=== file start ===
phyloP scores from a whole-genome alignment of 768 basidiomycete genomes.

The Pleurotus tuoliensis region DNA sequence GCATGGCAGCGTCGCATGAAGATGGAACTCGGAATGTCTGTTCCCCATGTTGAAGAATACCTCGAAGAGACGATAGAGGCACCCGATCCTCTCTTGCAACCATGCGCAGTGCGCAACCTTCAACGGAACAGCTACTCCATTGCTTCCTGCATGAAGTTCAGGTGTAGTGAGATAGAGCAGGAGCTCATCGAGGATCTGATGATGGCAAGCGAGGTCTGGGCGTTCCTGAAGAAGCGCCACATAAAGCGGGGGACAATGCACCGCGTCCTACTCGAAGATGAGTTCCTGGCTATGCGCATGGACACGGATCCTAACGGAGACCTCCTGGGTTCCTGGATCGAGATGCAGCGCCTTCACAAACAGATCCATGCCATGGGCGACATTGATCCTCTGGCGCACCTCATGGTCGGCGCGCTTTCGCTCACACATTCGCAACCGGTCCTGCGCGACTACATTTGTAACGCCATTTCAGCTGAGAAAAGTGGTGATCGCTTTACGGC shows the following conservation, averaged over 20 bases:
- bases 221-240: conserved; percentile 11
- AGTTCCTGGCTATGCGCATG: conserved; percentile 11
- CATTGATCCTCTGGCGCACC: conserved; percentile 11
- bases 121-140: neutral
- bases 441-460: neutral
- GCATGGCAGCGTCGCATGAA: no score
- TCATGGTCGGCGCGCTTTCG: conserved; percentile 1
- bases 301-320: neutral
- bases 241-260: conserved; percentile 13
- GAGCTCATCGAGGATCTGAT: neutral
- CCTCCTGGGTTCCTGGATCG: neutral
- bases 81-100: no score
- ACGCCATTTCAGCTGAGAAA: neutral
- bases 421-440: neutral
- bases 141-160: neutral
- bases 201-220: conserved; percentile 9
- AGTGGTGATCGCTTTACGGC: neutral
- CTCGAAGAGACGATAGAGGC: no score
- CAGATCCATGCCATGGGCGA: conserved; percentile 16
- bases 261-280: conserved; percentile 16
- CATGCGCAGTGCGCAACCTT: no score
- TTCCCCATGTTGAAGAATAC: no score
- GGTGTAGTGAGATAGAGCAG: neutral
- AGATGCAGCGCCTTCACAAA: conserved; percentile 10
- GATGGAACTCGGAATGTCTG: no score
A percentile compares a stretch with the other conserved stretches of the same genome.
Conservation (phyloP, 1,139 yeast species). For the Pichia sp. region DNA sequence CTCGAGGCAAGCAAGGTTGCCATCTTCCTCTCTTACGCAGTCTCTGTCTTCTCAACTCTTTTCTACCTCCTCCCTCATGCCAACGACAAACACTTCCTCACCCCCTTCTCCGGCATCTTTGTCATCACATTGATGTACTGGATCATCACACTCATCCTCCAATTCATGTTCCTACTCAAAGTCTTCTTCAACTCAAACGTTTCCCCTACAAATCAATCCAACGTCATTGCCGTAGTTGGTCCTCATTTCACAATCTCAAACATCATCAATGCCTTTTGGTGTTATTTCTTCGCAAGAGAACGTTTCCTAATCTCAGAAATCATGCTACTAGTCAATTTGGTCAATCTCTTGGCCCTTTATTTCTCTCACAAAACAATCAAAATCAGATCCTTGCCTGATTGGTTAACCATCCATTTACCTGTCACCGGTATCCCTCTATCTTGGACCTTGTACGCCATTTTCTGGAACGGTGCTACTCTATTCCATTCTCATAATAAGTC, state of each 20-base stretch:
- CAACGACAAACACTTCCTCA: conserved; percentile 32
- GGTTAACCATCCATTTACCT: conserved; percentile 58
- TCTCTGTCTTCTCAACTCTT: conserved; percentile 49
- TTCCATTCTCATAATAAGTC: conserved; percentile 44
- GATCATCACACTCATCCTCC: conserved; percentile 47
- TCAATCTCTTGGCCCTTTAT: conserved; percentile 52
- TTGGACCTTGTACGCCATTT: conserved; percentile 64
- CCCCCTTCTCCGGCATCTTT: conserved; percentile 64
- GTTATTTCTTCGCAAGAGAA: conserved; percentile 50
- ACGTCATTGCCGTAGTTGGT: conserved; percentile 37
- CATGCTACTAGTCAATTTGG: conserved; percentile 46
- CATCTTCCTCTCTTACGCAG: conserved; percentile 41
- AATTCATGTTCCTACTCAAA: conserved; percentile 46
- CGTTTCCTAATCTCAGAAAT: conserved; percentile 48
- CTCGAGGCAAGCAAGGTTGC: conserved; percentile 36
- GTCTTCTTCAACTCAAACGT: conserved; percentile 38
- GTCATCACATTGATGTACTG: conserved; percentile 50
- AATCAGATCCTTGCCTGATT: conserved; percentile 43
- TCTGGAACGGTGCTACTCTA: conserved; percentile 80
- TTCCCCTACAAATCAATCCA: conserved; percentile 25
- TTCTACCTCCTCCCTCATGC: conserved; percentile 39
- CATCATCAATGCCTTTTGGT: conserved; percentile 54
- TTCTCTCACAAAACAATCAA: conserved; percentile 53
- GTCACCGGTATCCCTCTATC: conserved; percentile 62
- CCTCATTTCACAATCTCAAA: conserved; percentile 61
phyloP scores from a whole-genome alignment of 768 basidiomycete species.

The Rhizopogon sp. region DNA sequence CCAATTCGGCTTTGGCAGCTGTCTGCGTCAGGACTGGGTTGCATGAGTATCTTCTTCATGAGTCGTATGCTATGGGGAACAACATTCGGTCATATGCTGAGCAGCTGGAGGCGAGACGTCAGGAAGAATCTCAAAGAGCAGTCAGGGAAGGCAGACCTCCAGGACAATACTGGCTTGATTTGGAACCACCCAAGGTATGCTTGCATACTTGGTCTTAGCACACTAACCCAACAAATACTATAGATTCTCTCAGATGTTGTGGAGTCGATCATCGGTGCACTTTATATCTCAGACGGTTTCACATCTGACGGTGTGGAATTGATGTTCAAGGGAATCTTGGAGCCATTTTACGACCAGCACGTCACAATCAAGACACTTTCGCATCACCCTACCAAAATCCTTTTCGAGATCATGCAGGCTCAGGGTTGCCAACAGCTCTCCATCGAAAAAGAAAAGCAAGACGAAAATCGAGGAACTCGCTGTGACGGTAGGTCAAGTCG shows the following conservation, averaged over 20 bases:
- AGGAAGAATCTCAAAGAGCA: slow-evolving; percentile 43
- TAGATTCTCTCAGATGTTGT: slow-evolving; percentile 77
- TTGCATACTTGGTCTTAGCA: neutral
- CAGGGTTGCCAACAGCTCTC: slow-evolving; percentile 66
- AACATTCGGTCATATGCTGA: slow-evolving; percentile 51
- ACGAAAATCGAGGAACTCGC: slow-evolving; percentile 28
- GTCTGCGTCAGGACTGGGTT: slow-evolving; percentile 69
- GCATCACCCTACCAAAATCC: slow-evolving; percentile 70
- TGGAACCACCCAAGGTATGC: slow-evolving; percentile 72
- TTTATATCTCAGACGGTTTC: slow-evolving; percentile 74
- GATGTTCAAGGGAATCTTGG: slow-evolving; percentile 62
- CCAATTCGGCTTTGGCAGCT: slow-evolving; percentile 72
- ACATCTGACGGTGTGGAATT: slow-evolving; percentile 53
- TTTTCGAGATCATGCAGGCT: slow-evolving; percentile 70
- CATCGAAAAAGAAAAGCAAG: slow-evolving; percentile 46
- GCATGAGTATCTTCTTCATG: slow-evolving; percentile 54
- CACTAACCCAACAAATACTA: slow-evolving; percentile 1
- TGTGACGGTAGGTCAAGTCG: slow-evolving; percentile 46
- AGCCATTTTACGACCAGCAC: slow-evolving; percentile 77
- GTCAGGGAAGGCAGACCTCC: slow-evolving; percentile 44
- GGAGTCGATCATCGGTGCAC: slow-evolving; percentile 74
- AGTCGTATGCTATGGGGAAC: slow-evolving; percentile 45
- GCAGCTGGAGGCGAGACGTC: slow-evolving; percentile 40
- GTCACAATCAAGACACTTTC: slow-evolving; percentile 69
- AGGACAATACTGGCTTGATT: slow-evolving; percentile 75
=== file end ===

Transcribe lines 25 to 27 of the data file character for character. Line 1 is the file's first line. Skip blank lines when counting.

- GGTGTAGTGAGATAGAGCAG: neutral
- AGATGCAGCGCCTTCACAAA: conserved; percentile 10
- GATGGAACTCGGAATGTCTG: no score